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How Sir Launcelot and Sir Turquine fought together.

AND then they put their spears in the rests, and came together
with their horses as fast as they might run, and either smote
other in midst of their shields, that both their horses' backs
brast under them, and the knights were both stonied.  And as soon
as they might avoid their horses, they took their shields afore
them, and drew out their swords, and came together eagerly, and
either gave other many strong strokes, for there might neither
shields nor harness hold their strokes.  And so within a while
they had both grimly wounds, and bled passing grievously.  Thus
they fared two hours or more trasing and rasing either other,
where they might hit any bare place.

Then at the last they were breathless both, and stood leaning on
their swords.  Now fellow, said Sir Turquine, hold thy hand a
while, and tell me what I shall ask thee.  Say on.  Then Turquine
said, Thou art the biggest man that ever I met withal, and the
best breathed, and like one knight that I hate above all other
knights; so be it that thou be not he I will lightly accord with
thee, and for thy love I will deliver all the prisoners that I
have, that is three score and four, so thou wilt tell me thy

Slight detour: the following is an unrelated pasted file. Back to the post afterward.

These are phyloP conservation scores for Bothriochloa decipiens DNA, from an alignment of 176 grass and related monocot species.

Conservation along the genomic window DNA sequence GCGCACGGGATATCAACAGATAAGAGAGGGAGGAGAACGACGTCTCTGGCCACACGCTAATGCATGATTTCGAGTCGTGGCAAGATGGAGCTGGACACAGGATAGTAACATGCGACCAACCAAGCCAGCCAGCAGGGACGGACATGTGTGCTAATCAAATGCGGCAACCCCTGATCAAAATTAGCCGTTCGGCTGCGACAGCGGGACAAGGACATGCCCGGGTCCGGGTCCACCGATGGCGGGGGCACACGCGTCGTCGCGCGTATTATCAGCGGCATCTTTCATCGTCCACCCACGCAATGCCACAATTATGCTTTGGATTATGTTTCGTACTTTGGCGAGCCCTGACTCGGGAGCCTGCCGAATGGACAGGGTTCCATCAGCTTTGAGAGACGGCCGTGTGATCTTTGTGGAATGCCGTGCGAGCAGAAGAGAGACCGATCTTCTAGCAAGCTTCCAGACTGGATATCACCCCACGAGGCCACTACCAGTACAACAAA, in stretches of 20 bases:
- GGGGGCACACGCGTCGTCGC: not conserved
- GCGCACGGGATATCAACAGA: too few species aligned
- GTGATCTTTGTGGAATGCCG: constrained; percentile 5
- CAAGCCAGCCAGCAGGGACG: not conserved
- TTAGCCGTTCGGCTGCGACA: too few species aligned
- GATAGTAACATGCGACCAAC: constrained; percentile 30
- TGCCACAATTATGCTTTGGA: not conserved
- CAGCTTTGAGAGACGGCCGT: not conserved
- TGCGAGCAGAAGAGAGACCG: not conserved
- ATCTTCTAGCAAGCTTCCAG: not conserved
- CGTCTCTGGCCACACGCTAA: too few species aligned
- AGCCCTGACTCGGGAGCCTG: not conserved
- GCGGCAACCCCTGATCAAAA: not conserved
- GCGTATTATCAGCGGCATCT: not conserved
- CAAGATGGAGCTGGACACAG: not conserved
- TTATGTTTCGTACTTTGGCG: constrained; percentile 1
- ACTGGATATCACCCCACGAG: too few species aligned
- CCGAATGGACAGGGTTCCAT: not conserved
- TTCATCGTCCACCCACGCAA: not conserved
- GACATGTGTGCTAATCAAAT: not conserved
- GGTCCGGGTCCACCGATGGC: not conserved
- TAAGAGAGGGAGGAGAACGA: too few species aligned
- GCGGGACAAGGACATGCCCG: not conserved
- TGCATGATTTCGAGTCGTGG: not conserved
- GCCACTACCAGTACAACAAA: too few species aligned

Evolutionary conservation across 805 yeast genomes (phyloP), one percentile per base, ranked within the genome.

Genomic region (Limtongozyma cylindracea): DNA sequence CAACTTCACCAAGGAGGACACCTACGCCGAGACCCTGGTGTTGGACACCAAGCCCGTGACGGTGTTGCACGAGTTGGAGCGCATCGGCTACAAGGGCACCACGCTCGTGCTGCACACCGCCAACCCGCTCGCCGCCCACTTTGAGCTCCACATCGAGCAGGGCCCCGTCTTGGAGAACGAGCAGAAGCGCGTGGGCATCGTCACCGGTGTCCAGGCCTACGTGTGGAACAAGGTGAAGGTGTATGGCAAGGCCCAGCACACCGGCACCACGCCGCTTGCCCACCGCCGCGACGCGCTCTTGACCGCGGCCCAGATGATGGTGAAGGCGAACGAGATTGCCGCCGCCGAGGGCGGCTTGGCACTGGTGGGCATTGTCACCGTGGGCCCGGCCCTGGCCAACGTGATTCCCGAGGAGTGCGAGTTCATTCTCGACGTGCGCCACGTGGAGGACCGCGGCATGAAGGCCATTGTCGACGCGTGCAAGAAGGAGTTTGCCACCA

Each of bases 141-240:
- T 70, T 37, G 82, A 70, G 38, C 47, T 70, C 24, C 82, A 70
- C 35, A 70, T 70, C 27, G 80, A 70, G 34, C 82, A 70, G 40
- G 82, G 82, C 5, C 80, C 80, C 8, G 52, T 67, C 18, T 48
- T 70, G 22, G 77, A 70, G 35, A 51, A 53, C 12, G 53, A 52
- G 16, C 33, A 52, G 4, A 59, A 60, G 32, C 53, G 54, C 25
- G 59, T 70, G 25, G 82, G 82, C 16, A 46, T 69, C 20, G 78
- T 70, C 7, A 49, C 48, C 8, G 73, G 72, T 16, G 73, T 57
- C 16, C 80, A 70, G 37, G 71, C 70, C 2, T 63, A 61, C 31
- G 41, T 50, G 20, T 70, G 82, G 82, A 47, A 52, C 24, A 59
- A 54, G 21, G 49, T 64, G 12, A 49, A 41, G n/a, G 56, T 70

name.  And <188>thou and I we will be fellows together, and never
to fail thee while that I live.  It is well said, said Sir
Launcelot, but sithen it is so that I may have thy friendship,
what knight is he that thou so hatest above all other? 
Faithfully, said Sir Turquine, his name is Sir Launcelot du Lake,
for he slew my brother, Sir Carados, at the dolorous tower, that
was one of the best knights alive; and therefore him I except of
all knights, for may I once meet with him, the one of us shall
make an end of other, I make mine avow.  And for Sir Launcelot's
sake I have slain an hundred good knights, and as many I have
maimed all utterly that they might never after help themselves,
and many have died in prison, and yet have I three score and
four, and all shall be delivered so thou wilt tell me thy name,
so be it that thou be not Sir Launcelot.

Now, see I well, said Sir Launcelot, that such a man I might be,
I might have peace, and such a man I might be, that there should
be war mortal betwixt us.  And now, sir knight, at thy request I
will that thou wit and know that I am Launcelot du Lake, King
Ban's son of Benwick, and very knight of the Table Round.  And
now I defy thee, and do thy best.  Ah, said Turquine, Launcelot,
thou art unto me most welcome that ever was knight, for we shall
never depart till the one of us be dead.  Then they hurtled
together as two wild bulls rushing and lashing with their shields
and swords, that sometime they fell both over their noses.  Thus
they fought still two hours and more, and never would have rest,
and Sir Turquine gave Sir Launcelot many wounds that all the
ground thereas they fought was all bespeckled with blood.